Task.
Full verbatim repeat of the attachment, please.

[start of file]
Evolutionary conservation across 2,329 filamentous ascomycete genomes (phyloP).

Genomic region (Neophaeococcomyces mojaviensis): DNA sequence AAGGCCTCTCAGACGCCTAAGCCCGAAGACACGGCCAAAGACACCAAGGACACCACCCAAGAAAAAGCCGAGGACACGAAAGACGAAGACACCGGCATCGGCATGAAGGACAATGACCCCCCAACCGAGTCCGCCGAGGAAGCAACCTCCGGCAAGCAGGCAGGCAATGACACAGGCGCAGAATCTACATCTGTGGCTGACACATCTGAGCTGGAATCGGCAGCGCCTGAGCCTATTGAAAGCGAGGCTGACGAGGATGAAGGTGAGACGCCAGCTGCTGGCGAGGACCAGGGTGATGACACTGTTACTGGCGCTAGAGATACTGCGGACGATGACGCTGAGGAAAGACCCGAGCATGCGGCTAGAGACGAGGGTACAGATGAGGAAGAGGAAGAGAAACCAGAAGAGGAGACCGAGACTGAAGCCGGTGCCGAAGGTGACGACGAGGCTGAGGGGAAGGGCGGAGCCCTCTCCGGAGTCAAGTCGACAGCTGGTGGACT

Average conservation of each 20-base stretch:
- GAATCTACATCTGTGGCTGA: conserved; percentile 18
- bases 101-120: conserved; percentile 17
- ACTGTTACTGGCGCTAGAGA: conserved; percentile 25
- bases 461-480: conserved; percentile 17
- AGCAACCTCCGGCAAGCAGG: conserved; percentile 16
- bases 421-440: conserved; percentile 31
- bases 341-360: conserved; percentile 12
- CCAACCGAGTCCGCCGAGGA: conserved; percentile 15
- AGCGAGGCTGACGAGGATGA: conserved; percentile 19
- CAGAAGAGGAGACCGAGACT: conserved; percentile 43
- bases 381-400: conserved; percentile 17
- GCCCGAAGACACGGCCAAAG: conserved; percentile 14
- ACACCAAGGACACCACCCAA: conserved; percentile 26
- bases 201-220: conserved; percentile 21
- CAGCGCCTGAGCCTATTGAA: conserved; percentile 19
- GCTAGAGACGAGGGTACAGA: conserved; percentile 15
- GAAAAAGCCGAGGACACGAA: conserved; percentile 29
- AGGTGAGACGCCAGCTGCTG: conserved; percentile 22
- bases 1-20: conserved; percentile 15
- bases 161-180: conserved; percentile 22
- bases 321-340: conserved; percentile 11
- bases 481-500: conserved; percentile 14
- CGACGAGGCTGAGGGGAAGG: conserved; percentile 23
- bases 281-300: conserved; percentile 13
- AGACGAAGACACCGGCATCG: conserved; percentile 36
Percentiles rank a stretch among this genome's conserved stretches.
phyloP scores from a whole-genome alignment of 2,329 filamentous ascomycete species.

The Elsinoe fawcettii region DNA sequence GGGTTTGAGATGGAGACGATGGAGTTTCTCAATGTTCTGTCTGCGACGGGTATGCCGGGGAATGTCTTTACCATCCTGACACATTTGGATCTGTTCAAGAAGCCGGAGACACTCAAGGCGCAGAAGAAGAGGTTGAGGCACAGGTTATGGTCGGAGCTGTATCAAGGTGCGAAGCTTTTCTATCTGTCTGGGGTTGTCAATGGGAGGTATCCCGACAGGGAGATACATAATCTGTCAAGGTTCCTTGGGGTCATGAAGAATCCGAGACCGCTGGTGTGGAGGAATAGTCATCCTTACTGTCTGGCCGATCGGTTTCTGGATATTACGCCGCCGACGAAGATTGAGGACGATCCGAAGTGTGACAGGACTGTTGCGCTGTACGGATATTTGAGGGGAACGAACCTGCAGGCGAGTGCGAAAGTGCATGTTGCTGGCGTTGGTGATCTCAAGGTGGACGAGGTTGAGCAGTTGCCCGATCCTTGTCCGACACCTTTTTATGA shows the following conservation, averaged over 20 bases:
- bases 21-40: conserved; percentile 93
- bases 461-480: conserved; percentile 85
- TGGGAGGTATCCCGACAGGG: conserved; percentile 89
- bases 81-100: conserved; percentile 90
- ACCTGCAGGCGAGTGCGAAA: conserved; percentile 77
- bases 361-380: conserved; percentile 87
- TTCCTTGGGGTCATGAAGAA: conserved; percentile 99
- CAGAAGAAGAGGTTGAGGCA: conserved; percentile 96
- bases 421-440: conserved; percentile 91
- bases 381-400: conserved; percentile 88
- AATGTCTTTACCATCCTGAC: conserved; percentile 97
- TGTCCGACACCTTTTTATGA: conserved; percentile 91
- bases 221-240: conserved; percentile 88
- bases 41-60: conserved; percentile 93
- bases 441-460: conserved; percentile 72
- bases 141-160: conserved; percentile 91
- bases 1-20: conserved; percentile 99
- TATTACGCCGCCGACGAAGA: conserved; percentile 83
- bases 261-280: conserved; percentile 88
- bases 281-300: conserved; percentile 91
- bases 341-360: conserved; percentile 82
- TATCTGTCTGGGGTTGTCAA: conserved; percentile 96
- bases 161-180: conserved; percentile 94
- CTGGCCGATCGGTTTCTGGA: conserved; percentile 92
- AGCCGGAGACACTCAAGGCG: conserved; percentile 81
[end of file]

Evolutionary conservation across 2,329 filamentous ascomycete genomes (phyloP).

Genomic region (Neophaeococcomyces mojaviensis): DNA sequence AAGGCCTCTCAGACGCCTAAGCCCGAAGACACGGCCAAAGACACCAAGGACACCACCCAAGAAAAAGCCGAGGACACGAAAGACGAAGACACCGGCATCGGCATGAAGGACAATGACCCCCCAACCGAGTCCGCCGAGGAAGCAACCTCCGGCAAGCAGGCAGGCAATGACACAGGCGCAGAATCTACATCTGTGGCTGACACATCTGAGCTGGAATCGGCAGCGCCTGAGCCTATTGAAAGCGAGGCTGACGAGGATGAAGGTGAGACGCCAGCTGCTGGCGAGGACCAGGGTGATGACACTGTTACTGGCGCTAGAGATACTGCGGACGATGACGCTGAGGAAAGACCCGAGCATGCGGCTAGAGACGAGGGTACAGATGAGGAAGAGGAAGAGAAACCAGAAGAGGAGACCGAGACTGAAGCCGGTGCCGAAGGTGACGACGAGGCTGAGGGGAAGGGCGGAGCCCTCTCCGGAGTCAAGTCGACAGCTGGTGGACT

Average conservation of each 20-base stretch:
- GAATCTACATCTGTGGCTGA: conserved; percentile 18
- bases 101-120: conserved; percentile 17
- ACTGTTACTGGCGCTAGAGA: conserved; percentile 25
- bases 461-480: conserved; percentile 17
- AGCAACCTCCGGCAAGCAGG: conserved; percentile 16
- bases 421-440: conserved; percentile 31
- bases 341-360: conserved; percentile 12
- CCAACCGAGTCCGCCGAGGA: conserved; percentile 15
- AGCGAGGCTGACGAGGATGA: conserved; percentile 19
- CAGAAGAGGAGACCGAGACT: conserved; percentile 43
- bases 381-400: conserved; percentile 17
- GCCCGAAGACACGGCCAAAG: conserved; percentile 14
- ACACCAAGGACACCACCCAA: conserved; percentile 26
- bases 201-220: conserved; percentile 21
- CAGCGCCTGAGCCTATTGAA: conserved; percentile 19
- GCTAGAGACGAGGGTACAGA: conserved; percentile 15
- GAAAAAGCCGAGGACACGAA: conserved; percentile 29
- AGGTGAGACGCCAGCTGCTG: conserved; percentile 22
- bases 1-20: conserved; percentile 15
- bases 161-180: conserved; percentile 22
- bases 321-340: conserved; percentile 11
- bases 481-500: conserved; percentile 14
- CGACGAGGCTGAGGGGAAGG: conserved; percentile 23
- bases 281-300: conserved; percentile 13
- AGACGAAGACACCGGCATCG: conserved; percentile 36
Percentiles rank a stretch among this genome's conserved stretches.
phyloP scores from a whole-genome alignment of 2,329 filamentous ascomycete species.

The Elsinoe fawcettii region DNA sequence GGGTTTGAGATGGAGACGATGGAGTTTCTCAATGTTCTGTCTGCGACGGGTATGCCGGGGAATGTCTTTACCATCCTGACACATTTGGATCTGTTCAAGAAGCCGGAGACACTCAAGGCGCAGAAGAAGAGGTTGAGGCACAGGTTATGGTCGGAGCTGTATCAAGGTGCGAAGCTTTTCTATCTGTCTGGGGTTGTCAATGGGAGGTATCCCGACAGGGAGATACATAATCTGTCAAGGTTCCTTGGGGTCATGAAGAATCCGAGACCGCTGGTGTGGAGGAATAGTCATCCTTACTGTCTGGCCGATCGGTTTCTGGATATTACGCCGCCGACGAAGATTGAGGACGATCCGAAGTGTGACAGGACTGTTGCGCTGTACGGATATTTGAGGGGAACGAACCTGCAGGCGAGTGCGAAAGTGCATGTTGCTGGCGTTGGTGATCTCAAGGTGGACGAGGTTGAGCAGTTGCCCGATCCTTGTCCGACACCTTTTTATGA shows the following conservation, averaged over 20 bases:
- bases 21-40: conserved; percentile 93
- bases 461-480: conserved; percentile 85
- TGGGAGGTATCCCGACAGGG: conserved; percentile 89
- bases 81-100: conserved; percentile 90
- ACCTGCAGGCGAGTGCGAAA: conserved; percentile 77
- bases 361-380: conserved; percentile 87
- TTCCTTGGGGTCATGAAGAA: conserved; percentile 99
- CAGAAGAAGAGGTTGAGGCA: conserved; percentile 96
- bases 421-440: conserved; percentile 91
- bases 381-400: conserved; percentile 88
- AATGTCTTTACCATCCTGAC: conserved; percentile 97
- TGTCCGACACCTTTTTATGA: conserved; percentile 91
- bases 221-240: conserved; percentile 88
- bases 41-60: conserved; percentile 93
- bases 441-460: conserved; percentile 72
- bases 141-160: conserved; percentile 91
- bases 1-20: conserved; percentile 99
- TATTACGCCGCCGACGAAGA: conserved; percentile 83
- bases 261-280: conserved; percentile 88
- bases 281-300: conserved; percentile 91
- bases 341-360: conserved; percentile 82
- TATCTGTCTGGGGTTGTCAA: conserved; percentile 96
- bases 161-180: conserved; percentile 94
- CTGGCCGATCGGTTTCTGGA: conserved; percentile 92
- AGCCGGAGACACTCAAGGCG: conserved; percentile 81